The Gillette factory in South Boston is preparing for war. But this time, it’s a different kind of fight, on a different kind of battlefield.
For the first time since World War II, the blade-and-razor factory along Fort Point Channel is churning out items other than shaving products. In the 1940s, it was aircraft parts. In 2020, it is face shields, for the state’s health care workers battling the COVID-19 pandemic.
The first batch of these shields, some 10,000 of them, was delivered on Monday to the Massachusetts Emergency Management Agency. Gary Coombe, chief executive of Gillette parent Procter & Gamble’s grooming business, said the company has committed to making at least 100,000 shields, and will donate the components and the manpower to the cause for free.
P&G is among more than 400 companies that have approached Governor Charlie Baker’s administration about the newly created Manufacturing Emergency Response Team, a state program to help manufacturers pivot into making urgently needed personal protective equipment during the pandemic. Of those manufacturers, at least 140 are from out of state, including more than 20 from New Hampshire.
The administration launched this initiative about three weeks ago, to provide resources and advice for manufacturers. On Monday, Baker announced the state would be providing money, too: at least $10.6 million, from three different pots of state funds, to help manufacturers pay for equipment purchases and training.
Among the first to apply: 99Degrees, an activewear manufacturer in Lawrence. Chief executive Brenna Schneider furloughed most of her 150 employees last month, but she has offered to bring them all back to the factory floor starting on Wednesday to make 1 million gowns for the state emergency agency over the next 12 weeks. Schneider hopes to obtain some state funds to defray the costs of equipment purchases, with an eye toward more gown-making once the MEMA work is done.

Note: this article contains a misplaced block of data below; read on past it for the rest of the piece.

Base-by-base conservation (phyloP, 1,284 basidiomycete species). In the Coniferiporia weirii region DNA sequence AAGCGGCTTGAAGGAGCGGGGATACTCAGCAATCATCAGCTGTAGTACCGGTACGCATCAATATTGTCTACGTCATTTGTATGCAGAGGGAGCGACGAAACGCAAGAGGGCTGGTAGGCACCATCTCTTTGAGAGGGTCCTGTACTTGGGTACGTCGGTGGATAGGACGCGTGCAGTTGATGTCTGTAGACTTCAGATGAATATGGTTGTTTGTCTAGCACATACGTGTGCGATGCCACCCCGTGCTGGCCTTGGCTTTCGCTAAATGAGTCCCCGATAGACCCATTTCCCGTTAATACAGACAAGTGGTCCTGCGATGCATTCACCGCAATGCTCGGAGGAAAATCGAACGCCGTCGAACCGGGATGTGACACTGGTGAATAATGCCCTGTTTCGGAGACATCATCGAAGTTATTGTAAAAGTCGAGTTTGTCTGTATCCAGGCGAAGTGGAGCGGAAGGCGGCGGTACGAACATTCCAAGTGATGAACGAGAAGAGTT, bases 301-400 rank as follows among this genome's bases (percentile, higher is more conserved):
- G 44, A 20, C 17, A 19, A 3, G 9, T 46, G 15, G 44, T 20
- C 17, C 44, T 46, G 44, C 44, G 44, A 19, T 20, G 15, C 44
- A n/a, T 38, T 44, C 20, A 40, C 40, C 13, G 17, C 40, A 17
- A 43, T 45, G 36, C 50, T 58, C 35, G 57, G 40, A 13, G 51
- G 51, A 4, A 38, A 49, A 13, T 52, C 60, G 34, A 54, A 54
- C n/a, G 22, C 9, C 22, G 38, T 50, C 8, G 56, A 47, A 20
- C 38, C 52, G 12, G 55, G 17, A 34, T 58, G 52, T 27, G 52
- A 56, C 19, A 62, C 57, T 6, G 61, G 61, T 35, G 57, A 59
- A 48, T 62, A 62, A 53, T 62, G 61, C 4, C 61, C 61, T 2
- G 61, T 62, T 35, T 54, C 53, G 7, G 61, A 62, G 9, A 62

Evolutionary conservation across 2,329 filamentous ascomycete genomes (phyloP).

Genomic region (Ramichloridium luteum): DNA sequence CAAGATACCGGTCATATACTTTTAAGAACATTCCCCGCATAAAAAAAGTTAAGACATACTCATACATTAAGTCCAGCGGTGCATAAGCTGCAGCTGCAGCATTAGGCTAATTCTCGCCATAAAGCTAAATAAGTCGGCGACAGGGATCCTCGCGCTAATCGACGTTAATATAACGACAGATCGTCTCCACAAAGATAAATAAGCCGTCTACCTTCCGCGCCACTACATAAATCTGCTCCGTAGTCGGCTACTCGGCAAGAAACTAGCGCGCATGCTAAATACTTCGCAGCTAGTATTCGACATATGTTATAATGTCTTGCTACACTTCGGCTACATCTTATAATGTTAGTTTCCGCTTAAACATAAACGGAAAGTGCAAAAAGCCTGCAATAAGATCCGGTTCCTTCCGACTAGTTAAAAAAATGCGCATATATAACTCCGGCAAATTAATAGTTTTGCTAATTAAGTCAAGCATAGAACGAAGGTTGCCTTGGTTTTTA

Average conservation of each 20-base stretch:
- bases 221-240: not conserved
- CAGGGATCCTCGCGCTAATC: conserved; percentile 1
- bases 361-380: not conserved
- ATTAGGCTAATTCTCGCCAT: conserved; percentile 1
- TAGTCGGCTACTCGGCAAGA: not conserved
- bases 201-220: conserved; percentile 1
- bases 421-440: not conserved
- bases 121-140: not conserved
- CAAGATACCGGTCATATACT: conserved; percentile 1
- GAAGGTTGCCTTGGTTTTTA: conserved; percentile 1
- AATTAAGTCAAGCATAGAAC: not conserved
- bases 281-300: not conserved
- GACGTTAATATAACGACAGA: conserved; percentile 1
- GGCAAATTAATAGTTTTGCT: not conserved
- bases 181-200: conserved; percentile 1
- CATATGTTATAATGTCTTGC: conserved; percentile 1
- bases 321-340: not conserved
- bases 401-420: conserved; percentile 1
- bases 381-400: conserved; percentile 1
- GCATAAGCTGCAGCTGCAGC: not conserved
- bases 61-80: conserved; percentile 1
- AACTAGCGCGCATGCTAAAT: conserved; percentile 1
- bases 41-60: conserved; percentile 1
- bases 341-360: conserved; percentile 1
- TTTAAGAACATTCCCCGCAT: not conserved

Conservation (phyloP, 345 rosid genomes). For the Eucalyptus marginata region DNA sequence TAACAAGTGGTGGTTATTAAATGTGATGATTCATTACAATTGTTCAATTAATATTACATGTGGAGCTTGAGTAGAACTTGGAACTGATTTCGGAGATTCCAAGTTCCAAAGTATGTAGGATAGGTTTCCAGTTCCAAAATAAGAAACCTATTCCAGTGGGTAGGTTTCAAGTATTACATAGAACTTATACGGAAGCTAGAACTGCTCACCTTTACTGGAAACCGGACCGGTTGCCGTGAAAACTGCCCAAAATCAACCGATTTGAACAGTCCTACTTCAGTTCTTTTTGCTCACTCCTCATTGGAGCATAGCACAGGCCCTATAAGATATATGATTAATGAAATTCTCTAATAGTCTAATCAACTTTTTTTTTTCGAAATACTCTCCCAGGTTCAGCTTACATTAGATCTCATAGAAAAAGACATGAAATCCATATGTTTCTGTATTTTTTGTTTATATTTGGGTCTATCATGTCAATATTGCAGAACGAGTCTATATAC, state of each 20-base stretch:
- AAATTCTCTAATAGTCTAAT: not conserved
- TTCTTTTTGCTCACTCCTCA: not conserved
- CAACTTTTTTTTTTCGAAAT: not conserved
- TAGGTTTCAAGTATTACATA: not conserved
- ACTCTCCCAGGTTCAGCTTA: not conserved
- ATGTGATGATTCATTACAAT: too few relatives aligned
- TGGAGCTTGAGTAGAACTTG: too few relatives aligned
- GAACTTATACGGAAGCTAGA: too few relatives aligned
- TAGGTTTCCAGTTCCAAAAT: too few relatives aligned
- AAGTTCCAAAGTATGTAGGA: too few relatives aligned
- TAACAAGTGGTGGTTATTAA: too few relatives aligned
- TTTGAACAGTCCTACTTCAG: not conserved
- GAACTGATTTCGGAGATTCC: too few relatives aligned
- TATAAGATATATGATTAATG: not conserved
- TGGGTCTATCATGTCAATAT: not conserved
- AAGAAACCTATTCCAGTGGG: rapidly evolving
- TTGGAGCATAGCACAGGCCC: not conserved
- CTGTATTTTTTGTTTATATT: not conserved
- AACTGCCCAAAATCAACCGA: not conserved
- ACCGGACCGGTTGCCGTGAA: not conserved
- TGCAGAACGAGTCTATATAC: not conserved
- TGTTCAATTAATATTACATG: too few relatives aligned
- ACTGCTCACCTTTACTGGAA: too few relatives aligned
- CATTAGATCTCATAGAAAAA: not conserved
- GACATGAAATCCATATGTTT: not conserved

Baker highlighted Schneider’s company during his daily press conference on Monday, and mentioned several other manufacturers that have started to pitch in: Somerville 3D printer company Formlabs (diagnostic swabs), popup card maker Lovepop (shields and gowns), Fall River apparel manufacturer Merrow (gowns), and athletic shoe maker New Balance (masks).
Few, if any, have the size and heft of P&G. The company is contributing in other ways, aside from the face-shield production. For example, it’s making hand sanitizer in 55-gallon drums at its Andover plant, for the Greater Boston Food Bank and the city of Boston’s first responders, and it’s donating razors and masks to health care workers.
The face-shield concept arose during a brainstorming session that local research and development employees held about two weeks ago. Rob Johnson, a principal engineer with P&G, said the team realized that the clear plastic used to package shaving products is the same kind of plastic used in the face shields worn by doctors and nurses over their masks. They tried out about 15 different prototypes, before settling on the model that went into mass production last week.
Coombe, the chief executive, said P&G is using plastic from its in-house supplies, while it ordered the two other components, foam and straps, from outside suppliers. Coombe said the factory is continuing to churn out blades and razors, deemed a necessity in part because health care workers should shave to get a better fit for masks — but has more than enough room in South Boston to assemble the face shields as well. P&G employs about 1,300 people in Massachusetts, in South Boston and Andover; many people work from home now, although some of those have opted to come into the Southie plant to help make the shields.
For Coombe, it’s a proud moment, watching his team step up to address the crisis. He said his employees are passionate about Gillette, and about helping their communities.
Expect more stories like Gillette’s in the coming weeks, with the potential for hundreds of manufacturers to participate in the state initiative, dubbed “M-ERT.” AccuRounds chief executive Michael Tamasi, who cochairs the effort with state economic development chief Mike Kennealy, said many manufacturers are only looking to be reimbursed for labor and materials, or are donating the protective gear outright.
Tamasi’s company, an Avon manufacturer, has an intriguing role in this coronavirus war: It makes mechanical components used by drug companies in the manufacturing of vaccines. Those components will be put to work, he said, as production of COVID-19 vaccines ramps up. It’s an important purpose, for sure. But as the workers at Gillette know, everyone can play a part in this fight.